Catholic Culture Liturgical Living
Catholic Culture Liturgical Living

Fraud detected but unpunished

By Diogenes ( articles ) | Jul 28, 2006

Jean Marie Marchant is one of the 9 women who claimed to have been ordained as Catholic priests in a surrealistic ceremony that took place last year in international waters. Like most of the other would-be priestesses, Marchant showed her courage by using a false name.

But now she had identified herself in a letter to Boston's Cardinal Sean O'Malley, forcing him to make some public response. Here it is:

Donilon, O'Malley's spokesman, said yesterday that "the cardinal has imposed no penalty on Jean Marchant, because, according to church law, she separated herself from the church by her own action."

Translation: By participating in a mockery of the sacraments, Marchant has incurred the penalty of excommunication, but the cardinal isn't going to say that out loud. Why not?

And hey, wait a minute. Marchant didn't separate herself from the Catholic Church after her alleged ordination. Or rather, to be more accurate, she didn't separate herself from the archdiocesan payroll. After her public show of contempt for Church teaching, and the public act that incurred her formal excommunication, she continued to serve as director of health-care ministry for several months before finally tendering her (well publicized) resignation. Since she couldn't accept the Church's teachings, I suppose we can assume that she refused to accept payment for her services.

There's more. The sympathetic Boston Globe story minimizes the damage done by Marchant's treachery, assuring readers that she did not often perform priestly functions, although "she has quietly anointed some she has quietly anointed some sick people and privately consecrated the Eucharist."

Wrong. She pretended to anoint sick people and consecrate the Eucharist. She can't actually perform those priestly functions, because she isn't a priest. (Yes, I know she thinks she's a priest. But if you wake up tomorrow under the illusion that you are Napoleon Bonaparte, you still won't have an army.) Insofar as any bewildered Catholics relied on Jean Marie Marchant to fulfill their spiritual needs, they were denied the sacraments-- by an official of the Boston archdiocese.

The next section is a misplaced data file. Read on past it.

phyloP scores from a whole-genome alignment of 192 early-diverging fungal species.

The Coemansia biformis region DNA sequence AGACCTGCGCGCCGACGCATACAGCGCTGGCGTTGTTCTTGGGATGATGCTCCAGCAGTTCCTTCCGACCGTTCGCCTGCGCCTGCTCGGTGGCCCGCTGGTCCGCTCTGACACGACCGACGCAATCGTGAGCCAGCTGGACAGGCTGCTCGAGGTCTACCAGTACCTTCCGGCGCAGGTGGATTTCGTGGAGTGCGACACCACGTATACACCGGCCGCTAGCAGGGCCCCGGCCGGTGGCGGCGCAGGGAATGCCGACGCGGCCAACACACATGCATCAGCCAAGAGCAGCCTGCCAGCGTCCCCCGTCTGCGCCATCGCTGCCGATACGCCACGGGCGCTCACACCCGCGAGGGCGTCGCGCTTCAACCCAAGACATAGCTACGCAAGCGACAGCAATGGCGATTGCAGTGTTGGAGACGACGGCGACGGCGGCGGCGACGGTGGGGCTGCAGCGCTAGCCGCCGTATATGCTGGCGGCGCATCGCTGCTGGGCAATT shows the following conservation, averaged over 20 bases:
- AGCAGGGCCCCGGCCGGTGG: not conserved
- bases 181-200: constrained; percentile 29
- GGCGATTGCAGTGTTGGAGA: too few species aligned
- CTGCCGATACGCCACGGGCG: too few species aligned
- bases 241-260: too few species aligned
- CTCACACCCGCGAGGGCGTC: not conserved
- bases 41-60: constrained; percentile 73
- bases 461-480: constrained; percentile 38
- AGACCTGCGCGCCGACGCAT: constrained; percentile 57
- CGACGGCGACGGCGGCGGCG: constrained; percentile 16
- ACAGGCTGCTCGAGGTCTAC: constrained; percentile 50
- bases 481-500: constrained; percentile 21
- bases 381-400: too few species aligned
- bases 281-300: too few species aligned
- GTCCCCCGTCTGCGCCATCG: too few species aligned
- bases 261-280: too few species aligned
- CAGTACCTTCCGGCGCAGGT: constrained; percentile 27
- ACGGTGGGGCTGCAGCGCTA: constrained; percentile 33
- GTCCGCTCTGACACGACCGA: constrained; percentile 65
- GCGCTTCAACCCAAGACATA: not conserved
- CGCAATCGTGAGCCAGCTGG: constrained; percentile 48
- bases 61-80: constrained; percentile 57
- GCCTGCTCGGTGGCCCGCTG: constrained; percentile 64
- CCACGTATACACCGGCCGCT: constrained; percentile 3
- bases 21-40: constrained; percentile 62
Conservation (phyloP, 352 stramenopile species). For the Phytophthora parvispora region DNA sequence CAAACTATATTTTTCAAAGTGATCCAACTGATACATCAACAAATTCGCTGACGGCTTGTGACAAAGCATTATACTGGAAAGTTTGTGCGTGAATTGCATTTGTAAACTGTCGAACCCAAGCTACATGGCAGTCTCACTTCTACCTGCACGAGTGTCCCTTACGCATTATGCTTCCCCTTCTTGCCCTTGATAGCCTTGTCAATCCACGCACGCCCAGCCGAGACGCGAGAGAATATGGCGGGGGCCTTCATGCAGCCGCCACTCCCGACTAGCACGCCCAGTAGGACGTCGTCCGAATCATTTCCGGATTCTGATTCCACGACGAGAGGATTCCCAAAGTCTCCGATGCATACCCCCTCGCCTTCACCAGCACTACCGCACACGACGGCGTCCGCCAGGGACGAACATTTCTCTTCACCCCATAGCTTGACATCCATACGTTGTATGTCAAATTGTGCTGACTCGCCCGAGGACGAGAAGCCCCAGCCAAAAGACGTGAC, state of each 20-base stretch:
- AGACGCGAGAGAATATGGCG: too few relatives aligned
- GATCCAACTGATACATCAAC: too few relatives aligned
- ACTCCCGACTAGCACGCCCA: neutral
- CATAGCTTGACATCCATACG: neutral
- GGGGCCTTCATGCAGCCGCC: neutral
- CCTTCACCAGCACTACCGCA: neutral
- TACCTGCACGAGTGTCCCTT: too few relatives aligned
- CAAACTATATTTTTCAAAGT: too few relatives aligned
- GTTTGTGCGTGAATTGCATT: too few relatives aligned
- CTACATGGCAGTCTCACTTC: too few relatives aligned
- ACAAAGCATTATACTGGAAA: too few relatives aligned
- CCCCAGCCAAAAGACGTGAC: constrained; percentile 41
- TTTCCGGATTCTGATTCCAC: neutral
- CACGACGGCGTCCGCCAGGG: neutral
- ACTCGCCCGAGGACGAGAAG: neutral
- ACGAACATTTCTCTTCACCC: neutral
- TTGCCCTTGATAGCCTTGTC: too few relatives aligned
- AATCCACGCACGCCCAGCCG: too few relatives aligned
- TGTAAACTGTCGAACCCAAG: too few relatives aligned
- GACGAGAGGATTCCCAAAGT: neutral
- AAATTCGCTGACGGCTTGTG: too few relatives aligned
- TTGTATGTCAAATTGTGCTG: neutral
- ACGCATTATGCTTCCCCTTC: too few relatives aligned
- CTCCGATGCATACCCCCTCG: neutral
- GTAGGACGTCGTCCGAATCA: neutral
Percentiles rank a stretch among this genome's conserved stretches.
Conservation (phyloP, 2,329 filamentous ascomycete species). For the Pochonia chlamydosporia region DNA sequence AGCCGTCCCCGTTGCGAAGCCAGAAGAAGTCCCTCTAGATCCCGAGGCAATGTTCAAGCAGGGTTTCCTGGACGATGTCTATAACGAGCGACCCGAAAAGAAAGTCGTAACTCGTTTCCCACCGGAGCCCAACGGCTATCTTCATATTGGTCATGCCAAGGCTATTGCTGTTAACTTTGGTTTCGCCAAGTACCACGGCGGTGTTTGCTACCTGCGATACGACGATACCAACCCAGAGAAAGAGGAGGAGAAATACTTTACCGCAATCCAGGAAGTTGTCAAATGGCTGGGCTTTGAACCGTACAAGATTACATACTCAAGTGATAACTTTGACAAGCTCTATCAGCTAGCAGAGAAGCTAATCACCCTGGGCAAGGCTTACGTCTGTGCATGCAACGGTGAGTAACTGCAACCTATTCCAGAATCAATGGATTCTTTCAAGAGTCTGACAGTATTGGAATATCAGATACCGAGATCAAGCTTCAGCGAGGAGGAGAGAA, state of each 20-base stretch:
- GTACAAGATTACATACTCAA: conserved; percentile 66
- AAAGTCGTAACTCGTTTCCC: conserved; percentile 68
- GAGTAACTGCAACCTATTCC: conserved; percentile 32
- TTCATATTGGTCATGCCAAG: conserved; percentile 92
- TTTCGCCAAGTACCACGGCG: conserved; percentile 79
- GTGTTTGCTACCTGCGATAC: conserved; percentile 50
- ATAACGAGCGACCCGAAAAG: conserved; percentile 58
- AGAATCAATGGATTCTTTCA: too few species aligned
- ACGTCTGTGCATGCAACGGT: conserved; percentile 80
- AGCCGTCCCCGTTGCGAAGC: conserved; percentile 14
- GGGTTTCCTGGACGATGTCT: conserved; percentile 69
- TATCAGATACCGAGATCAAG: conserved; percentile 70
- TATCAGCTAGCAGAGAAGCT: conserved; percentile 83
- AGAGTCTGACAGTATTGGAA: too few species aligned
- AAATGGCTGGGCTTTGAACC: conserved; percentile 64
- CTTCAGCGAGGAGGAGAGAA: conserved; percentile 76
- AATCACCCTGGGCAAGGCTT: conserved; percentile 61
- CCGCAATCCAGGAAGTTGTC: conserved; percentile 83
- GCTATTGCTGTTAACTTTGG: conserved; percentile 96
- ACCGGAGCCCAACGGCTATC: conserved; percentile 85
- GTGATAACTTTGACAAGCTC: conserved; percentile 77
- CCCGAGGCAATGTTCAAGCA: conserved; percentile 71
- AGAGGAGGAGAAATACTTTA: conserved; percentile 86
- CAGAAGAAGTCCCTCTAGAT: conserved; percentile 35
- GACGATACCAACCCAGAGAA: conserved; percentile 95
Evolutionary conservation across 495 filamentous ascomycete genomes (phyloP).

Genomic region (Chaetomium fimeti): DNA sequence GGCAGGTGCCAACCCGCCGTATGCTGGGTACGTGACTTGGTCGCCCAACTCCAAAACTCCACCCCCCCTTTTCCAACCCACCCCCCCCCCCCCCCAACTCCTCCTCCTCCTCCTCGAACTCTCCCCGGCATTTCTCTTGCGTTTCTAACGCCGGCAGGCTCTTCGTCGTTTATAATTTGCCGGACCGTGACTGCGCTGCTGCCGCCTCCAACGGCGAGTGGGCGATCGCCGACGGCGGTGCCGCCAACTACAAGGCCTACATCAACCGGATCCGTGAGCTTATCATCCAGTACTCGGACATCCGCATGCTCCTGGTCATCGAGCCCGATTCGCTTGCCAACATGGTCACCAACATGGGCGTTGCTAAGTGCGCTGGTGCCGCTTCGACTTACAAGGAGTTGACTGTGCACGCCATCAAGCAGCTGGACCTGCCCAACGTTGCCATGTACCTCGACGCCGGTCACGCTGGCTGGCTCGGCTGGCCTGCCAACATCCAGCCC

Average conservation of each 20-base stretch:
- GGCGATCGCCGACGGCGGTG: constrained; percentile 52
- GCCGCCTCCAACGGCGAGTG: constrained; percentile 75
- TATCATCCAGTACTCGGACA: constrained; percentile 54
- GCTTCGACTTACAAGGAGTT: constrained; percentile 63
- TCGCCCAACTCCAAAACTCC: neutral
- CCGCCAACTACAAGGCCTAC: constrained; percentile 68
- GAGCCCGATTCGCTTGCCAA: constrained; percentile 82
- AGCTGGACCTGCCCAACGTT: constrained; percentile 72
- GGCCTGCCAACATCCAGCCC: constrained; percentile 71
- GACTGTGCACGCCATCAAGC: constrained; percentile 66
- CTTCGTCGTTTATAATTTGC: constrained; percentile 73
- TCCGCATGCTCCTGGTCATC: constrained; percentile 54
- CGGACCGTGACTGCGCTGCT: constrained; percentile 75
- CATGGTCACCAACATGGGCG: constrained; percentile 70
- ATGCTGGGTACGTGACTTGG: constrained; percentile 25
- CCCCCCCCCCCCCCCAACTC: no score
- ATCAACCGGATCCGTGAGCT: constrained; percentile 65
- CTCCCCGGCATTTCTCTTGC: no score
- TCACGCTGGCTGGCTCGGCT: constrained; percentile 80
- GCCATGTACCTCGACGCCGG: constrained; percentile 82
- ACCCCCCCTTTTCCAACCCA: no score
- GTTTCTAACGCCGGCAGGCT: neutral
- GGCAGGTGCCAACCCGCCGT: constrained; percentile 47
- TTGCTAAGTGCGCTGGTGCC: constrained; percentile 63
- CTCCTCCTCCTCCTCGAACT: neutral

From the pastoral perspective that is a very, very serious offense. Even from the secular perspective it's a form of fraud. And in response to that fraud, the cardinal-archbishop "has imposed no penalty." Thereby making it very likely that similar frauds will occur in the near future.

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  • Posted by: New Sister - Dec. 23, 2010 12:06 PM ET USA

    "boring"? How about officious to the point of irreverence? Sure, the revised "translations" are a vast improvement, but now that I go to the Traditional Latin Mass (with my mother's 1958 Missal), I, along with throngs of others who are blessed with access to this solemn liturgy, find even the new translations– yea, modern liturgy itself – so far lacking. Why, o why, not use the rich translations and Eucharistic prayers that were in place pre-Vatican II?

  • Posted by: Lisa Nicholas, PhD - Dec. 20, 2010 1:47 PM ET USA

    I rejoice that this collect is still used on the Third Sunday of Advent in the Anglican Use (notice how it translates "magna nobis virtute succurre"): Stir up thy power, O Lord, and with great might come among us; and, because we are sorely hindered by our sins, let thy bountiful grace and mercy speedily help and deliver us; through Jesus Christ our Lord, to whom, with thee and the Holy Ghost, be honor and glory, world without end. Amen.

  • Posted by: AgnesDay - Dec. 20, 2010 10:31 AM ET USA

    Has anyone noticed how often good things come in November?

  • Posted by: ILM - Dec. 16, 2010 1:02 PM ET USA

    Stpetric, your comment seems to assume innocence on the part of those that defend “this stuff”. The rewrite of the Mass after Vatican II very skillfully eliminated reference to personal responsibility for sin. The example above shows this. Hopefully changes coming next November will undo some of the damage.

  • Posted by: unum - Dec. 15, 2010 8:24 AM ET USA

    They say that a giraffe is a horse designed by a committee, and boring prose is inspirational prayer translated by a committee. In many of the Church meetings we attend, we pray, "Come Holy Spirit ..." and then dive into our own agendas without giving the Spirit a chance to inspire us. The result is uninspired. I pray that in the coming year we will actually invite the Spirit so that we may produce inspired results.

  • Posted by: dover beachcomber - Dec. 15, 2010 2:36 AM ET USA

    But the current version has fewer than 140 characters! Surely a Twitter-compliant liturgy is SO much to be preferred.

  • Posted by: stpetric - Dec. 14, 2010 10:08 PM ET USA

    These "translations" are not only put into English so bad that 3rd graders would find it boring, but it's not even a good reflection of the Latin--the worst of both worlds! How people can defend this stuff completely baffles me.